The many Chinese language films based on the classic novel Journey to the West may be a mixed bag, but to the extent that they focus on that epic’s most memorable character, the Hanuman-like Monkey King, they at least guaranty a good time. Case in point, Monkey King With 72 Magic. Though many of its sets are composed of little more than fog and painted backgrounds, this Taiwanese fantasy compensates for its material shortcomings with an antic energy that would do its mischievous subject proud.
Monkey King With 72 Magic concerns itself with those chapters in the Monkey King’s life that occurred long before he teamed up with Monk Xuanzang, Pigsy and the rest for Journey to the West’s titular pilgrimage. And as far as I can tell, it sticks pretty close to the source material in doing so. We first see how the Monkey King was birthed from a large stone on the mythical Flower Fruit Mountain -- in a giant red egg that conjures up warm memories of Thrilling Sword -- bursting into the world fully formed and overflowing with manic energy. Actor Ting Wa-Chung -- who the previous year starred as Red Boy in Chang Cheh’s pass at the Monkey King Mythos, Fantastic Magic Baby –- plays the character as the usual ticcy perpetual motion machine, employing constant acrobatics that place the film’s action somewhere between the more mannered, Chinese Opera style of the aforementioned Cheh joint and that of more typical Taiwanese kung fu films.
Once he’s introduced, the major events of the Monkey King’s fabled life are then paraded before our eyes at a dizzying clip. His becoming the leader of an unruly tribe of capering little monkey children provides the opportunity for the face-pissing humor so essential to any Taiwanese fantasy martial arts film (hello disappointed Google-using golden shower enthusiasts), and then we’re off with the King on his quest for literal immortality. This leads him to the Taoist priest who trains him in the use of the 72 Magics of the film’s title -- a reference to the 72 forms that the Monkey King can transform himself into. This ability is later put to the test when our hero fights the heavenly warrior Yang Chien (Lung Siu Fei), who can transform into 73 forms. The result is a head-spinning sequence in which the two of them rapidly change from chickens to snakes to ducks to centipedes to rats to tigers to pigs to giant puppet birds, all between exchanging blows in their human forms.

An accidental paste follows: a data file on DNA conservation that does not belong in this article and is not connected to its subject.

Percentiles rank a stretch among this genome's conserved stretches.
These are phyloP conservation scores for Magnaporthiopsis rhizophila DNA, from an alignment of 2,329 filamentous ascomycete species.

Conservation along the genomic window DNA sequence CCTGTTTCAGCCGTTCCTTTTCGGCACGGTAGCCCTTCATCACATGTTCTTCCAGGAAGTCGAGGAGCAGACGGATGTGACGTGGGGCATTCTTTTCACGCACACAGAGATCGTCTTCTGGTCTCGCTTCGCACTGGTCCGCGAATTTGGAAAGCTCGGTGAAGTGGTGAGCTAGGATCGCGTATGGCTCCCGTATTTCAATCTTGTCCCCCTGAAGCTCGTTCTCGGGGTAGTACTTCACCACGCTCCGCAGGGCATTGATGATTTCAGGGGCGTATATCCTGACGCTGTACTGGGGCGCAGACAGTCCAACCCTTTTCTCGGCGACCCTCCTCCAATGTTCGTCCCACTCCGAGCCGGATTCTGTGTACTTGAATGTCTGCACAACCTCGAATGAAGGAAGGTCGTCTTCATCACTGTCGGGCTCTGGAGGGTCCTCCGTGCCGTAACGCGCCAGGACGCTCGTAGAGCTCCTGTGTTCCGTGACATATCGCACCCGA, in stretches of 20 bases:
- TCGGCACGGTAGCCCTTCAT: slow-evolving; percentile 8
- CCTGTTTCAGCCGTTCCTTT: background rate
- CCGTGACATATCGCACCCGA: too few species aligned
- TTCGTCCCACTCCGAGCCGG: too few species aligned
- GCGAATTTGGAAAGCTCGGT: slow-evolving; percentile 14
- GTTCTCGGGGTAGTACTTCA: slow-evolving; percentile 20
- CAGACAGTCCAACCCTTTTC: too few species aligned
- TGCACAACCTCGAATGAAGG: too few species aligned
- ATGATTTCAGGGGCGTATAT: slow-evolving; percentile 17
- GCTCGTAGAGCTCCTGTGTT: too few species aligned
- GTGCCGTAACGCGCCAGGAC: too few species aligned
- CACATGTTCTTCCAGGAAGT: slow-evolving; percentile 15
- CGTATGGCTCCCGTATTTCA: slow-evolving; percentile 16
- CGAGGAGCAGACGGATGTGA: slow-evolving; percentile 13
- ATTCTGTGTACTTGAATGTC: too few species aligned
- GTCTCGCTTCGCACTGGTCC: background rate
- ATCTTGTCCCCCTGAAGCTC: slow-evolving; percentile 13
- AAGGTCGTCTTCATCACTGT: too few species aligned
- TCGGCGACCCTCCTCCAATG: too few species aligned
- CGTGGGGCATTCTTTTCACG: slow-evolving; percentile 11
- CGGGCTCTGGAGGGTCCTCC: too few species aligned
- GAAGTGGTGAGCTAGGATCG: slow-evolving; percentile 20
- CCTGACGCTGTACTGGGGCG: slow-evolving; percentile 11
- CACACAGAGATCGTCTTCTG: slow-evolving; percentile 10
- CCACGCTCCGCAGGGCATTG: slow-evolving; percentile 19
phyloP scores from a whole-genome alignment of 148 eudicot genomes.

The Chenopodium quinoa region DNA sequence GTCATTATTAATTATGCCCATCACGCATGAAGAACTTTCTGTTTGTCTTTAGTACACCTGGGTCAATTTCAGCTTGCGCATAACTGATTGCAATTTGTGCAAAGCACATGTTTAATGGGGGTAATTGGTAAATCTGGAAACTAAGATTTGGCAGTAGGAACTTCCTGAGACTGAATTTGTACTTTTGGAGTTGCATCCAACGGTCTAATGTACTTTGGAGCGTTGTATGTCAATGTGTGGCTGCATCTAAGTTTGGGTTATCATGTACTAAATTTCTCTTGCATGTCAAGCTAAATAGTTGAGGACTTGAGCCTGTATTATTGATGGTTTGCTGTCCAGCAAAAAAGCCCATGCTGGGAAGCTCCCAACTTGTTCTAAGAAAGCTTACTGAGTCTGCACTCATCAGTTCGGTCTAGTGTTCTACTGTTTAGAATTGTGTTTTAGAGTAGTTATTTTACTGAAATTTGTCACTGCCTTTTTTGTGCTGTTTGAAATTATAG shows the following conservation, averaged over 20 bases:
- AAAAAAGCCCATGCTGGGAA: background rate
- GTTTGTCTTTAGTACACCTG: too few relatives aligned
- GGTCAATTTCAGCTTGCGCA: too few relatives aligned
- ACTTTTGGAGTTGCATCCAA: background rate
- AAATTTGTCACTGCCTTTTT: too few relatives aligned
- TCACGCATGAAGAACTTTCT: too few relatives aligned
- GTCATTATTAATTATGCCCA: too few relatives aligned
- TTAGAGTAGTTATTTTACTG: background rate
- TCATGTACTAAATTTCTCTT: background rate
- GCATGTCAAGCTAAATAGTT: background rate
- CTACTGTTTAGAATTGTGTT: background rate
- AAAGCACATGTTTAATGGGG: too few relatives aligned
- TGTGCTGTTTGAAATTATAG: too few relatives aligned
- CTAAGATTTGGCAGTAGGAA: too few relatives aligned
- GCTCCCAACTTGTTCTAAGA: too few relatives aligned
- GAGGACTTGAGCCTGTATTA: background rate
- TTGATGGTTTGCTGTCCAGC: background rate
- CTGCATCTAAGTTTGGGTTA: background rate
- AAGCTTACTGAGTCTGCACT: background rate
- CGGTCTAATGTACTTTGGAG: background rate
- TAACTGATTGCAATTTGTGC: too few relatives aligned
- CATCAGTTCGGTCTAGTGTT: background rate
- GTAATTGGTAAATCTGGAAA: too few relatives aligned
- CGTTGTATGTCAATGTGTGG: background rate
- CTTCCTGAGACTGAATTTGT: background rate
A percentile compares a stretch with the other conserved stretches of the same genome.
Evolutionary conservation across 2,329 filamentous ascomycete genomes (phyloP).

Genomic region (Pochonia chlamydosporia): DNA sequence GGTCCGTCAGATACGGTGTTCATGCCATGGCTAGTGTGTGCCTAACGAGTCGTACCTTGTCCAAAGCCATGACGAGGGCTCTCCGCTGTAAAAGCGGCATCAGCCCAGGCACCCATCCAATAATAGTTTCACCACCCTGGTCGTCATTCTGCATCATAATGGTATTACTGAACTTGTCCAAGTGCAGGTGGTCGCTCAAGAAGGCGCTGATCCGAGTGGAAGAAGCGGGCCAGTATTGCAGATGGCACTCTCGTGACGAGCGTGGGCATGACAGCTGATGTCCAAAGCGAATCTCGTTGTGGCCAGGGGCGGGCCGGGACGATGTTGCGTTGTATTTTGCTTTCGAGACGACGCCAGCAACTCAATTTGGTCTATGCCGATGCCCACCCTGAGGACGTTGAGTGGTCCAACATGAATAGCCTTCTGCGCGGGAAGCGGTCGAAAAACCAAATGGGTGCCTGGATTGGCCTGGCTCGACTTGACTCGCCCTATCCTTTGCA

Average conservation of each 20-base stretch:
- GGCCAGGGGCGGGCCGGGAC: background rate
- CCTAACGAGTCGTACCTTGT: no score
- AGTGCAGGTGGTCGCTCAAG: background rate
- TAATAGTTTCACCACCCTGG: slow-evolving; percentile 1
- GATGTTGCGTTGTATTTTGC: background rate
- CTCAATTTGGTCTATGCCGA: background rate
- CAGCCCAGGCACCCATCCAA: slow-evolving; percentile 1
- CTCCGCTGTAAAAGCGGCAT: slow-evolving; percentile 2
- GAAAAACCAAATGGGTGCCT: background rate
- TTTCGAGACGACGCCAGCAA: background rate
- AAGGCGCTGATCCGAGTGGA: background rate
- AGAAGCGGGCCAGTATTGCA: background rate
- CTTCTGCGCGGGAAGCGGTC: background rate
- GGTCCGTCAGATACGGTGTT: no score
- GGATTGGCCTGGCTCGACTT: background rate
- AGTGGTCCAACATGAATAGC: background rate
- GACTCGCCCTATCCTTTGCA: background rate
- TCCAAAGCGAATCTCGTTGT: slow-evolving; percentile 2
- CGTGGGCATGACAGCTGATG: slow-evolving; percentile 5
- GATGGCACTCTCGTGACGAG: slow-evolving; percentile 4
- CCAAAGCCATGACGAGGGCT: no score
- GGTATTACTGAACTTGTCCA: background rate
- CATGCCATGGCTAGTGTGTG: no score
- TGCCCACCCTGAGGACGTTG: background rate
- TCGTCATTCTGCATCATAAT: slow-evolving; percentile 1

The film’s effects were created by cinematographer and special effects man Chujio Shintaro, aka Gozo Matsui, who, despite the Japanese name, appears to have only worked on Taiwanese films. Among those was the notably Kaiju Eiga influenced 1982 film King of Snake, which Godfrey Ho would later work his own breed of dark magic on, turning it into the every-bit-as-ungrammatically-titled Thunder of Gigantic Serpent. Here Shintaro’s obviously limited means are nonetheless employed toward charming ends, perhaps best exemplified by the goofy giant octopus that the Monkey King transforms himself into for his storied visit to the Dragon Palace.
The majority of Monkey King With 72 Magic’s running time is dedicated to its hero’s misadventures in heaven, which occur after the powers that be in the celestial kingdom decide to try to temper his shenanigans by basically giving him a job. But Once the Monkey King realizes that this job -- rather than the lofty title he feels he deserves -- is to shovel heavenly horse dung, he appropriately loses his shit. After tearing through the place like a meth addled Tazmanian Devil, he finalizes the insult by taking a handful of “Divine Pills” (uh huh) and then stealing the fruit from a divine peach free. In short, if this were an American film, it would have the tagline, “He came to Heaven… just to raise a little Hell.”
The Monkey King returns to Flower Fruit Mountain with his ill-gotten heavenly gains, only to be pursued by the Heavenly monarch Jade Emperor (Kong Yeung) and his forces. Among those forces is Na Cha, he of the flying wheeled feet, who was himself no stranger to the cinematic treatment, perhaps most famously being personified by Alexander Fu Sheng in another Chang Cheh film, 1974’s Na Cha the Great. Here he is portrayed, in classic gender bending Taiwanese martial arts movie fashion, by Liu Chuan Hua, an actress who bears a striking resemblance to a young Cheng Pei-Pei. Along with Na Cha are the aforementioned Yang Chien and Na Cha’s brother, Ma Cha, who together set the stage for a wild, all flipping, all fighting climax. In the end, it takes the intervention of Buddha himself to finally calm things down.
This being something of a fable, the Monkey King is ultimately punished for his arrogance. But there’s still no mistaking the delight we’re meant to take in his rampage through heaven. There’s a Marx Brothers-like irreverence to this notion, that of a heaven full of righteous stuffed shirts taken down a peg by the cheeky antics of a scruffy interloper, that appeals no matter how scruffy the context itself may be. Thus, with its dodgy effects, cardboard sets, mannered action, and copious urine-based humor, Monkey King With 72 Magic still comes out a winner. Maybe not the best that the world of zany Taiwanese martial arts fantasies has to offer, but still proudly keeping up the tradition. You really can’t go wrong with the Monkey King, after all.